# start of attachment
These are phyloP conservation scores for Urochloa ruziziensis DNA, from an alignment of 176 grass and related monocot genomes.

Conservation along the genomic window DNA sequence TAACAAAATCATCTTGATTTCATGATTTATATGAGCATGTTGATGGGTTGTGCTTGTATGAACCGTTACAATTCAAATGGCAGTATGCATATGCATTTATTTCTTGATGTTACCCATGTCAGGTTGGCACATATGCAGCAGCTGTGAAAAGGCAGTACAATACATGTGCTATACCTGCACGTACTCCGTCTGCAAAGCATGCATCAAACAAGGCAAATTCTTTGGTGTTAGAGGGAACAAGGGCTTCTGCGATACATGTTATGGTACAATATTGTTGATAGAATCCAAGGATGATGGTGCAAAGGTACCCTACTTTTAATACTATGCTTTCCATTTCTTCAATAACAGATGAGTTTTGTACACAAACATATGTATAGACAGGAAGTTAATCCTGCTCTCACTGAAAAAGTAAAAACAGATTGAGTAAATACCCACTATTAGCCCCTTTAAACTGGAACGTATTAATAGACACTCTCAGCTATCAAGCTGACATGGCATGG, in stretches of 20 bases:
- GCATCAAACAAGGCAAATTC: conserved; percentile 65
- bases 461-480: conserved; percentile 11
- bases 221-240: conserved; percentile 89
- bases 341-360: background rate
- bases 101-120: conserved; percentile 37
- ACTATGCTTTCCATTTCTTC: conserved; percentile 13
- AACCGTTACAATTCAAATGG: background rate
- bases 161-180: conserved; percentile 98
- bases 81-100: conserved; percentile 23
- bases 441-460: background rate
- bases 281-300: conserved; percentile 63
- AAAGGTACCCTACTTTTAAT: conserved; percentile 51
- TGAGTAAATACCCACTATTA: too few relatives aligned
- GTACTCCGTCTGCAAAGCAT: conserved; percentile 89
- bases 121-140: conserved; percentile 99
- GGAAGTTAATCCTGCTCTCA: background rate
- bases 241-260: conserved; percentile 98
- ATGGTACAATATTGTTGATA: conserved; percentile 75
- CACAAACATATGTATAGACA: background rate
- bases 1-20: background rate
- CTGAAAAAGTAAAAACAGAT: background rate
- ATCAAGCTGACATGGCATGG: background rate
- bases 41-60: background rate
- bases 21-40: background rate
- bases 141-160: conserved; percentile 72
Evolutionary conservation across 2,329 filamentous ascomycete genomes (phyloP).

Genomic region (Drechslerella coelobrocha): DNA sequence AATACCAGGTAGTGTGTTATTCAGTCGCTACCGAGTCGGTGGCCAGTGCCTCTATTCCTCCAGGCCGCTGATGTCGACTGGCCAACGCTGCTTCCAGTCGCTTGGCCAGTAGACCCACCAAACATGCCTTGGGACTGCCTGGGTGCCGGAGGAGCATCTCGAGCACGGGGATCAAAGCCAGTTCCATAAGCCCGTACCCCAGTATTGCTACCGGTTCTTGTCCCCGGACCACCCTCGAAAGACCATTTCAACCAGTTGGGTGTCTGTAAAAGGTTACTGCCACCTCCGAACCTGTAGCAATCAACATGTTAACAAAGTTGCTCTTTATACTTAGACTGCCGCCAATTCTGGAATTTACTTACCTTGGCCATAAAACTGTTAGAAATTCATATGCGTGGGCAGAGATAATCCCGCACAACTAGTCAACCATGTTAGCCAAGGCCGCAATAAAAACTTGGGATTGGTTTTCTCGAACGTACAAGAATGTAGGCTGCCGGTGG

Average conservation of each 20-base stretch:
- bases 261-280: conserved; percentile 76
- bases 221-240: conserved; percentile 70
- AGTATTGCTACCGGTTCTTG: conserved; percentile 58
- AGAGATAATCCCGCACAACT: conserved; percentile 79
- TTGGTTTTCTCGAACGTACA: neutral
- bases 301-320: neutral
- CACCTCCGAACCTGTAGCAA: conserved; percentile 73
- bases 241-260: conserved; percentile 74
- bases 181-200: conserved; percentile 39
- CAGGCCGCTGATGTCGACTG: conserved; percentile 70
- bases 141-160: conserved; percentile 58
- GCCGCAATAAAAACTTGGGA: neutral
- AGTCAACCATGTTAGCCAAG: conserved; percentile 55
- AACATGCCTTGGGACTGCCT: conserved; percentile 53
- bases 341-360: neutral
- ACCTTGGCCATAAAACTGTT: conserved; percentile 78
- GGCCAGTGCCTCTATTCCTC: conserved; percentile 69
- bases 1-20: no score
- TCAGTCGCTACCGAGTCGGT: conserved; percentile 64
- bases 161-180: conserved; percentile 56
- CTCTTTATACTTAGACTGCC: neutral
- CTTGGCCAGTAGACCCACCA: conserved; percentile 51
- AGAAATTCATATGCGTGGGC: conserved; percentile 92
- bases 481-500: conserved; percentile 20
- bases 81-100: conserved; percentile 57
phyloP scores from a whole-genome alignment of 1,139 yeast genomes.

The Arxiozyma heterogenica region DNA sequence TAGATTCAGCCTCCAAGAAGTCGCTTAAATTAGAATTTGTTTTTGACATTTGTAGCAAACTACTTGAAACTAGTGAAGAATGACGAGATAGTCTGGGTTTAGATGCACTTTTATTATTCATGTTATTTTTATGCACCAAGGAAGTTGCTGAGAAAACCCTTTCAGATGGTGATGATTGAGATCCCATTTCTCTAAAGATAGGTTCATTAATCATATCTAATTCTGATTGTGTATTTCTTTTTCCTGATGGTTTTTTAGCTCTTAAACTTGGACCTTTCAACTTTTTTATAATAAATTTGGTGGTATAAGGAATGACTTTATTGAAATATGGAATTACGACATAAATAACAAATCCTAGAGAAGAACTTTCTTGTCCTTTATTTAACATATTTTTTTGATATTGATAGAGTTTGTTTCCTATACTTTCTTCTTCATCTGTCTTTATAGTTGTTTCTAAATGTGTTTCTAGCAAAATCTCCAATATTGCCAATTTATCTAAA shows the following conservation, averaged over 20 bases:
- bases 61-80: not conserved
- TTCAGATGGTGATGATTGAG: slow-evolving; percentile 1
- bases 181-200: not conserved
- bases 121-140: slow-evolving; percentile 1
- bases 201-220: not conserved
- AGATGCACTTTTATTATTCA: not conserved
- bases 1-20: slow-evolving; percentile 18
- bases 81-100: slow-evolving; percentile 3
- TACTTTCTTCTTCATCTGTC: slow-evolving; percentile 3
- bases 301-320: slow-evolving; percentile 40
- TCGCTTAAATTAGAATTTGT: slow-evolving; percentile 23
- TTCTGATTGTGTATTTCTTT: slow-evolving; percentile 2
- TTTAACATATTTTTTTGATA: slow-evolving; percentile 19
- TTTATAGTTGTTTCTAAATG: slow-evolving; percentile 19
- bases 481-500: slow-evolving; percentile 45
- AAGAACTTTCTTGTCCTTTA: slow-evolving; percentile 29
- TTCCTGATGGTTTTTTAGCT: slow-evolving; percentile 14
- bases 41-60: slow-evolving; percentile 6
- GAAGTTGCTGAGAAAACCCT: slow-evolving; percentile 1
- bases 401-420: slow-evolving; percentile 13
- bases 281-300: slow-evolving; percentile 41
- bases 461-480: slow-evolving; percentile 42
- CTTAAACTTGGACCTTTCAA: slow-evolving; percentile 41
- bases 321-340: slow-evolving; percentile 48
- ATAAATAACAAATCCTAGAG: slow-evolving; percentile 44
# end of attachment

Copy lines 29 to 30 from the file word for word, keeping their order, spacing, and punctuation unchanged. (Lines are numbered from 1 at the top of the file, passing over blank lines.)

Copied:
Genomic region (Drechslerella coelobrocha): DNA sequence AATACCAGGTAGTGTGTTATTCAGTCGCTACCGAGTCGGTGGCCAGTGCCTCTATTCCTCCAGGCCGCTGATGTCGACTGGCCAACGCTGCTTCCAGTCGCTTGGCCAGTAGACCCACCAAACATGCCTTGGGACTGCCTGGGTGCCGGAGGAGCATCTCGAGCACGGGGATCAAAGCCAGTTCCATAAGCCCGTACCCCAGTATTGCTACCGGTTCTTGTCCCCGGACCACCCTCGAAAGACCATTTCAACCAGTTGGGTGTCTGTAAAAGGTTACTGCCACCTCCGAACCTGTAGCAATCAACATGTTAACAAAGTTGCTCTTTATACTTAGACTGCCGCCAATTCTGGAATTTACTTACCTTGGCCATAAAACTGTTAGAAATTCATATGCGTGGGCAGAGATAATCCCGCACAACTAGTCAACCATGTTAGCCAAGGCCGCAATAAAAACTTGGGATTGGTTTTCTCGAACGTACAAGAATGTAGGCTGCCGGTGG

Average conservation of each 20-base stretch: